Aronson has run the feline kidney transplant program since its inception. After graduating from Penn Vet and completing her internship there, she did a four-year surgical residency at the University of California at Davis, where she learned how to perform a feline kidney transplant. “I was really fascinated with the microvascular surgery and the intricacies of working under a microscope,” she says.
After coordinating UC Davis’s transplant program for two years, Aronson returned to Penn Vet in 1997 and successfully pitched the idea of starting the school’s own feline kidney transplant program.
Performing a kidney transplant on a cat is technically challenging and requires a team of surgeons, anesthesiologists, and nurses. The procedure takes six to eight hours and most of it is under an operating microscope, so there’s very limited room for error, explains Aronson. “I think what makes it so challenging is just the sheer size of the vessels that we’re working with,” she says. “So, for example, the internal diameter of a cat renal artery—the artery that supplies the kidney—is maybe two millimeters. The vein is maybe four millimeters and the ureter, 0.3 millimeters. It doesn’t take much to have a problem.” Adding to the challenges, two surgeries are going on nearly at the same time, one to remove a kidney from the donor cat and one to transplant it into the recipient.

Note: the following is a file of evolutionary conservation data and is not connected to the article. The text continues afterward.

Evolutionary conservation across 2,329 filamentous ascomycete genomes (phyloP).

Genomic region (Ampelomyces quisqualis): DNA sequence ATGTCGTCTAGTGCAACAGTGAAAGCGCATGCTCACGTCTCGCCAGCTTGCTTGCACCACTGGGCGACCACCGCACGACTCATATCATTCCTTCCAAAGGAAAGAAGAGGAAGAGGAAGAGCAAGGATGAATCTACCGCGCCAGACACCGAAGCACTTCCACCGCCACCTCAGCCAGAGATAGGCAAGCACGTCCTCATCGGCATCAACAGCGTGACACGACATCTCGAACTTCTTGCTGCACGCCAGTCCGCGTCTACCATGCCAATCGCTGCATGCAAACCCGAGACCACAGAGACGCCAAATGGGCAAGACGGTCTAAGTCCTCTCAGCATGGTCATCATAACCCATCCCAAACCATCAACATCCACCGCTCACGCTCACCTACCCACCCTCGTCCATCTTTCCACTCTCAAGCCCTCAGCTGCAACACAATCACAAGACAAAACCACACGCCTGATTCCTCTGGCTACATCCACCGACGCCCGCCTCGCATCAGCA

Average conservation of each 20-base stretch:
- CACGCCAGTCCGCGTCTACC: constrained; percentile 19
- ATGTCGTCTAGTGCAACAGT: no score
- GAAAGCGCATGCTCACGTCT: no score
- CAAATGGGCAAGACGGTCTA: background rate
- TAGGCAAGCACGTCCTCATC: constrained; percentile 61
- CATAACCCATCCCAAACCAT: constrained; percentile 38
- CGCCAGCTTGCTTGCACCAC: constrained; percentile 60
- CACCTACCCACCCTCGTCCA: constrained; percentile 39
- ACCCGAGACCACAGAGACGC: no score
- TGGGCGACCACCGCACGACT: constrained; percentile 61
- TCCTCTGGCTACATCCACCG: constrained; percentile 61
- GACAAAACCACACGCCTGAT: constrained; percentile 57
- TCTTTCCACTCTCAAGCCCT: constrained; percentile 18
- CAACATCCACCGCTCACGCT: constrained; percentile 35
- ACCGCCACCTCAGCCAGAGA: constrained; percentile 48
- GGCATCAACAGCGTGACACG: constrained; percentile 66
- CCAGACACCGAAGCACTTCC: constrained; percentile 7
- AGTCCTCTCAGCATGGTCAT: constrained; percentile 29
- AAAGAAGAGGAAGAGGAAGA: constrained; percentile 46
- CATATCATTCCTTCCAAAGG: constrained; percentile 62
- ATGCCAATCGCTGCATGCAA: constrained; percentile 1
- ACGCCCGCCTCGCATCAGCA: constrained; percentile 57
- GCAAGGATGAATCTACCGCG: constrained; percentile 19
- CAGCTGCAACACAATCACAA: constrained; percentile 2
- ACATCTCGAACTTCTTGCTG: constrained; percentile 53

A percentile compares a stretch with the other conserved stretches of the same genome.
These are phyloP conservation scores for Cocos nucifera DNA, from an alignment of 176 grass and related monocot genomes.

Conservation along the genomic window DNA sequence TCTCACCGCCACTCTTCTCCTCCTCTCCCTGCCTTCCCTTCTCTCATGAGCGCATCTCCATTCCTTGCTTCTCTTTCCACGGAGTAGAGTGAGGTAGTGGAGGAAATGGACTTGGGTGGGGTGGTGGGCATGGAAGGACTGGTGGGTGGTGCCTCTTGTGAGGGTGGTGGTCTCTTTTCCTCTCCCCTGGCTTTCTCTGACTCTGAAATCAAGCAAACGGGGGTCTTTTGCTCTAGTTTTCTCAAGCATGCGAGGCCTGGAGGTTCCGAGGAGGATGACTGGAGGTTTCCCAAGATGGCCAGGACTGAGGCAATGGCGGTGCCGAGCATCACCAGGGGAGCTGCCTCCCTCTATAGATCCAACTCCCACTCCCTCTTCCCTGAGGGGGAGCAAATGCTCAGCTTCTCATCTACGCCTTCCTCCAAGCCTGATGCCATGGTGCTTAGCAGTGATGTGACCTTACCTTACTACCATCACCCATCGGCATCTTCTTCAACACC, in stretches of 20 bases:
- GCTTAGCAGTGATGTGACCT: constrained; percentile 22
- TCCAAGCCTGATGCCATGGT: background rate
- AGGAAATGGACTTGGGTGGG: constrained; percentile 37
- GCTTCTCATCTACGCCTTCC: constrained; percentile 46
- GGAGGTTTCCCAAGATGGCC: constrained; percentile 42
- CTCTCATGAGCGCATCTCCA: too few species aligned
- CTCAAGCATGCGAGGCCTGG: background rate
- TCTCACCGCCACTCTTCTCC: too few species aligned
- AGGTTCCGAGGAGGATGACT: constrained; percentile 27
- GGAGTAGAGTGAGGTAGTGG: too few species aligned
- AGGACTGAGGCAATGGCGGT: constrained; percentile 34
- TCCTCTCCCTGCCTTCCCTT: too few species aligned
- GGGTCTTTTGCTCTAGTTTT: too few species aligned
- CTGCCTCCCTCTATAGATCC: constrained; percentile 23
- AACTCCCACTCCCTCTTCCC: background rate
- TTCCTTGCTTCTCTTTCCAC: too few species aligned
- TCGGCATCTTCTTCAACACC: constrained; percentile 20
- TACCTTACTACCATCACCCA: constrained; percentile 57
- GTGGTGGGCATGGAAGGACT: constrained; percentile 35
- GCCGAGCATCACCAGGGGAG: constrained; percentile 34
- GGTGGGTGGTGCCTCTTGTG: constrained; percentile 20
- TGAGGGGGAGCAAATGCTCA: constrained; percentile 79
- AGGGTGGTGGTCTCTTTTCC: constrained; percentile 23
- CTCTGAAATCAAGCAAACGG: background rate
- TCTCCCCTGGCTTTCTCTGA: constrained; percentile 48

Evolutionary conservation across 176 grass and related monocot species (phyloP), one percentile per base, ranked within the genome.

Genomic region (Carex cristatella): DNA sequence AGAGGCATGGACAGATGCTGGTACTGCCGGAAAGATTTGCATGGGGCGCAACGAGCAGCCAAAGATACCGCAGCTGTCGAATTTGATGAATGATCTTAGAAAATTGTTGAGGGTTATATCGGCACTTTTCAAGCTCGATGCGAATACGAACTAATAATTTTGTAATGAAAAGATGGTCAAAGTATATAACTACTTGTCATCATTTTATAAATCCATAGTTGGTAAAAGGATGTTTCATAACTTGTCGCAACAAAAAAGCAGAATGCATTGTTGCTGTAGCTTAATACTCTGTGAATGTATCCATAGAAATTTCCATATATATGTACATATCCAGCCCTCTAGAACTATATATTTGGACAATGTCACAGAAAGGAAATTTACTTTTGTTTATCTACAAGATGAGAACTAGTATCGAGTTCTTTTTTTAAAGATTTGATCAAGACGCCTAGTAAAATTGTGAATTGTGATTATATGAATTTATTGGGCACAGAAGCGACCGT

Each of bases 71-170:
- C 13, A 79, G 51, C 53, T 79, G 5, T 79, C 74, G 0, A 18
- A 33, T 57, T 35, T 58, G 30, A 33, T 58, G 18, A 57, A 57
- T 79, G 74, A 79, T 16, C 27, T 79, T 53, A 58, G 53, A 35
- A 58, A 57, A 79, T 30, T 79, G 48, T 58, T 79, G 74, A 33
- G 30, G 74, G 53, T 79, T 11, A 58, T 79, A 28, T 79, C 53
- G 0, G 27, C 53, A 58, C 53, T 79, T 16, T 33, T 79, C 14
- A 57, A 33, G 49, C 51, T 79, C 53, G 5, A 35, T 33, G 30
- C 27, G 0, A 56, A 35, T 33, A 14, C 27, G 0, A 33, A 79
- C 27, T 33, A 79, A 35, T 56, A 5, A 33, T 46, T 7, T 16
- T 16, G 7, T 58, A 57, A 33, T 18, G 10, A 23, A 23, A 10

One of the most frequently asked questions about the program is where the donor cats come from and what happens to them post-surgery. Penn Vet works with a local animal rescue that provides healthy, adoptable cats to donate one of their kidneys. Donors must be the same blood type as the recipient but don’t need to be related to the recipient. (Dogs, on the other hand, need a compatible canine relative to donate a kidney, which makes the transplant process far less common.)